Full Count

Philip Glass picks up where Dracula's creator left off.

The Philip Glass Ensemble Allen Theatre, 1519 Euclid Avenue Accompanying Dracula at 8 p.m. on Friday, November 9

Accompanying Koyaanisqatsi on Saturday, November 10


Philip Glass
Philip Glass
Fans of Tod Browning's Dracula are well aware of the 1931 film's creaky dialogue and lack of soundtrack. It's the mood, and Bela Lugosi's performance as the titular count, that has enthralled generations of moviegoers. Purists may rage at Universal's contemporization of the horror classic via a new score, which was commissioned a couple of years ago for a video reissue, but composer Philip Glass's mesmerizing and understated piece is a complement to Browning's haunting visuals.

Now part of a five-CD box, Philip on Film: Filmworks by Philip Glass, Glass's Dracula score gives the movie new life. "I divided the film into 26 scenes, and each scene has a piece of music that begins and ends with it," Glass explains. "It became a melodrama, with continuous music and words spoken over it. It's really not just a film anymore."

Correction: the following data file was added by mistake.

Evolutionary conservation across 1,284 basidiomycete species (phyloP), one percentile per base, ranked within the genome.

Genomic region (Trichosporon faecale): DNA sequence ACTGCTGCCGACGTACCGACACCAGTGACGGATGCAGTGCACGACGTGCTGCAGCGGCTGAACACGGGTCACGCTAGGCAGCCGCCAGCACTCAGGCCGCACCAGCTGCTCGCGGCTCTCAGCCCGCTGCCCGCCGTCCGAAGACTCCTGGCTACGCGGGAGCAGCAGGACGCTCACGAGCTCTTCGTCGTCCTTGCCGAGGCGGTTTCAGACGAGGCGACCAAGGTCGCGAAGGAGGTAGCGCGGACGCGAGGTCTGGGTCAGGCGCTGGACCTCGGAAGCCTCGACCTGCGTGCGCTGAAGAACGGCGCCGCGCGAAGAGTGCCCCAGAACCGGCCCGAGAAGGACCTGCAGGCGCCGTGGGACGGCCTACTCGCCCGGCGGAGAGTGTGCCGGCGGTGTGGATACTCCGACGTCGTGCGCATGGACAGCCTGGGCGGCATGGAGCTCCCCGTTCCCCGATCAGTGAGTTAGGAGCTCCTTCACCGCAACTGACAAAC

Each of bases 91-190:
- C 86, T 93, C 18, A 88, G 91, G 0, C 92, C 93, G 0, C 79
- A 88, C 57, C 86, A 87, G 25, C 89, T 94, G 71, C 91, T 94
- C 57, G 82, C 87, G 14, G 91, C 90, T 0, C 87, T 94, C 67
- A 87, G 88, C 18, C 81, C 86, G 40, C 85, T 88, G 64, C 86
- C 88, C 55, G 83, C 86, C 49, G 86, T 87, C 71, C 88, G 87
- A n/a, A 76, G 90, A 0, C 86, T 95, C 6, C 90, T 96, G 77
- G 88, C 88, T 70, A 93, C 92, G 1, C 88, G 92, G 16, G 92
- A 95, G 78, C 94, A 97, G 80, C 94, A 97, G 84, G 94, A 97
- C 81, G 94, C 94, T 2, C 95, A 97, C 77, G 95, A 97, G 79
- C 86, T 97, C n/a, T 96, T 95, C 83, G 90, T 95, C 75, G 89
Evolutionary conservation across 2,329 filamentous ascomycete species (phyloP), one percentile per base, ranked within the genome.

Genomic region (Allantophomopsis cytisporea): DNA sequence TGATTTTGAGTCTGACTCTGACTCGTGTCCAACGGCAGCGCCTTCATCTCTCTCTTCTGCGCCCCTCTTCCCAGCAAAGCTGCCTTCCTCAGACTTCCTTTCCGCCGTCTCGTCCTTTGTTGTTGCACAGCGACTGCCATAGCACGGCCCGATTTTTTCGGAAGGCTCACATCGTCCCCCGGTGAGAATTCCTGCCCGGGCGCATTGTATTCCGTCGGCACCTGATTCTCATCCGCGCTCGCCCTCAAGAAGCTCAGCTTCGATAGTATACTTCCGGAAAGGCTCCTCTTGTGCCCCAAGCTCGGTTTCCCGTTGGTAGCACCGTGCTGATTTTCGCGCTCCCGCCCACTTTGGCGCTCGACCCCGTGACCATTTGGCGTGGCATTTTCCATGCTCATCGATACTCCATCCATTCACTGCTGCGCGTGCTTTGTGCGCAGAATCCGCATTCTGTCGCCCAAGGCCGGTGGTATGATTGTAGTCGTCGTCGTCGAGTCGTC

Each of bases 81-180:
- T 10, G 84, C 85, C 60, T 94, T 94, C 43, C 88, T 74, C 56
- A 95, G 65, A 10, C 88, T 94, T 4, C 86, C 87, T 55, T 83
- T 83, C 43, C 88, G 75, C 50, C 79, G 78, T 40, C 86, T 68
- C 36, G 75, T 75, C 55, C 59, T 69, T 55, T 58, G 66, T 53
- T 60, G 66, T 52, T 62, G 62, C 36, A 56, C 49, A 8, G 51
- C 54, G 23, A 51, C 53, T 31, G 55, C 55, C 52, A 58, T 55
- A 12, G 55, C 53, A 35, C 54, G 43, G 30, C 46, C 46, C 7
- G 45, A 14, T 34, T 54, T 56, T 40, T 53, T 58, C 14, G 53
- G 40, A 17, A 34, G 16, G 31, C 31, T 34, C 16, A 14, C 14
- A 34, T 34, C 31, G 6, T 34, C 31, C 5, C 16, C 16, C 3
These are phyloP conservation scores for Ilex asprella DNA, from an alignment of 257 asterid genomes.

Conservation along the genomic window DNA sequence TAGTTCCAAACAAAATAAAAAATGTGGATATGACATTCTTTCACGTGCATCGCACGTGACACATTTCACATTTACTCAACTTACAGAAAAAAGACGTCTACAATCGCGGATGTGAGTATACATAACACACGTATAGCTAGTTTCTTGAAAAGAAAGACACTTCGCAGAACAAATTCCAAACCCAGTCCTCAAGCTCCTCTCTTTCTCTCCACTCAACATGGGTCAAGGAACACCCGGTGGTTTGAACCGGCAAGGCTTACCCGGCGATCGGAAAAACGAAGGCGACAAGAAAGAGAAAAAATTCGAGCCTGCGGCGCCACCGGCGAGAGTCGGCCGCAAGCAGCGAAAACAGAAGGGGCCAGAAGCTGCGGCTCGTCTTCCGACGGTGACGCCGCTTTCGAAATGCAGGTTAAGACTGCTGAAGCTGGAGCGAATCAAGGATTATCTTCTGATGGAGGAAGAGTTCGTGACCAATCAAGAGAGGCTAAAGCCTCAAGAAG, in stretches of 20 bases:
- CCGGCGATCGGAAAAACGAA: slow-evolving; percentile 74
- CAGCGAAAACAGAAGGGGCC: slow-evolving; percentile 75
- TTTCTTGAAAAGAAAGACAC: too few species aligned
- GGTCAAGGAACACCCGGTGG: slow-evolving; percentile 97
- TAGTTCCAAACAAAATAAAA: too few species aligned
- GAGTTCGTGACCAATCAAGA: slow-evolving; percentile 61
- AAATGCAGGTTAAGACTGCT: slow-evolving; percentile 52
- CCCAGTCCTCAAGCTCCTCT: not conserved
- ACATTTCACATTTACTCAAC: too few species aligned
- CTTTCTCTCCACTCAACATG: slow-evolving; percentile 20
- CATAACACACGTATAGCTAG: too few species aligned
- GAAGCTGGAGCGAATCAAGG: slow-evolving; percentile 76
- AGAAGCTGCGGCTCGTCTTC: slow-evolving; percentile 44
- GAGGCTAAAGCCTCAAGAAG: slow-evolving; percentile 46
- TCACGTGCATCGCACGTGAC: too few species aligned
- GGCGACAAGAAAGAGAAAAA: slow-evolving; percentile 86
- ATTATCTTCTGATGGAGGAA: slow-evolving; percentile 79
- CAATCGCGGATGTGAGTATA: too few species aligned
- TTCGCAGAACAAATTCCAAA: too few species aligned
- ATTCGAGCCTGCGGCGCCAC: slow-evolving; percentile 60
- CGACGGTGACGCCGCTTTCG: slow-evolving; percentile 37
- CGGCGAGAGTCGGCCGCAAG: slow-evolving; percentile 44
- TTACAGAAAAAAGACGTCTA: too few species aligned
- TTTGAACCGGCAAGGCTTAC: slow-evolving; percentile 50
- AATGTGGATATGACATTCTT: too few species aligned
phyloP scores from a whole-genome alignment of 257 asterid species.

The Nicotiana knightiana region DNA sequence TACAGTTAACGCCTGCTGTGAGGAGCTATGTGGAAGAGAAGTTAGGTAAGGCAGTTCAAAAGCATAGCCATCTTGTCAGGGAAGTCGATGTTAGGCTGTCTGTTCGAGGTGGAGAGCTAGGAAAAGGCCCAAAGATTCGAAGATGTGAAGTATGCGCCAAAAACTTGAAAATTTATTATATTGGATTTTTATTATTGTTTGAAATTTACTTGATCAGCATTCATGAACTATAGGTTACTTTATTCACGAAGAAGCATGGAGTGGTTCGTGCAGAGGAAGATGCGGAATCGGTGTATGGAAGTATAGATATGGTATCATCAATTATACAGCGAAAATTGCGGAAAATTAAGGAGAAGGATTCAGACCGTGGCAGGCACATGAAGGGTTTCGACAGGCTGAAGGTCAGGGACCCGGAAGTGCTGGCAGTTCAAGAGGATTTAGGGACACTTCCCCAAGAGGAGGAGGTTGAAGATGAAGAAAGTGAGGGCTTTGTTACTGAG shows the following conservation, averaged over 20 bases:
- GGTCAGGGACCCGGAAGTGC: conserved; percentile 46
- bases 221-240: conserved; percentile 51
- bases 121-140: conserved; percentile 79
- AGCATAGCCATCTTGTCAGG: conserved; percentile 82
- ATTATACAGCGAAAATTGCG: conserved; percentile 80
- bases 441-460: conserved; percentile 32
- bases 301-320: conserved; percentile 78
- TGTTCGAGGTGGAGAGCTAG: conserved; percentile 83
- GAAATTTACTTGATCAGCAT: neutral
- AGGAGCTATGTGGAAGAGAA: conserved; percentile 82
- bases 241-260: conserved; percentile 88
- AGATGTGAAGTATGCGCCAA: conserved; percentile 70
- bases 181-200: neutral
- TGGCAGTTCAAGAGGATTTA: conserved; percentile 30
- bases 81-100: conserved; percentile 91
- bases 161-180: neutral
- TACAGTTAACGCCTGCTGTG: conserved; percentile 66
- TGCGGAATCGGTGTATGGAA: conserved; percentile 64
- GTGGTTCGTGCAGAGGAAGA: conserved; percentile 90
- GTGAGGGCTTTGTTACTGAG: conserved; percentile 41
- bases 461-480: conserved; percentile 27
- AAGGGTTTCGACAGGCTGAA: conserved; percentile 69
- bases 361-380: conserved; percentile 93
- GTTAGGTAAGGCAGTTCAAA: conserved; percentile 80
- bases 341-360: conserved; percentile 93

Folks will get a chance to check out Dracula Friday when the Allen Theatre unspools the flick, accompanied by Glass and his ensemble. "I treated the characters as if they were in an opera," Glass says. "There are leitmotifs that go through the piece: There is a theme for Renfield and three themes for Dracula, depending on what he's doing. I found that I could anticipate the presence of someone in the movie by having the music begin before he enters, and I discovered that I could articulate the structure of the drama and the shape of the movie."

Glass will return Saturday to perform his original groundbreaking score alongside Godfrey Reggio's ear-and-eye feast Koyaanisqatsi. "That's pretty much a collaborative film," Glass says of the 1983 non-narrative cult favorite. That in itself makes it unusual. Most films, he says, are "just a hierarchy of power that overrides any collaborative effort."

That attitude probably explains why the Baltimore native rarely works on mainstream Hollywood productions, save an occasional Kundun or Truman Show. "I'm considered a bit too arty for the industry," he laughs. But in a good way.

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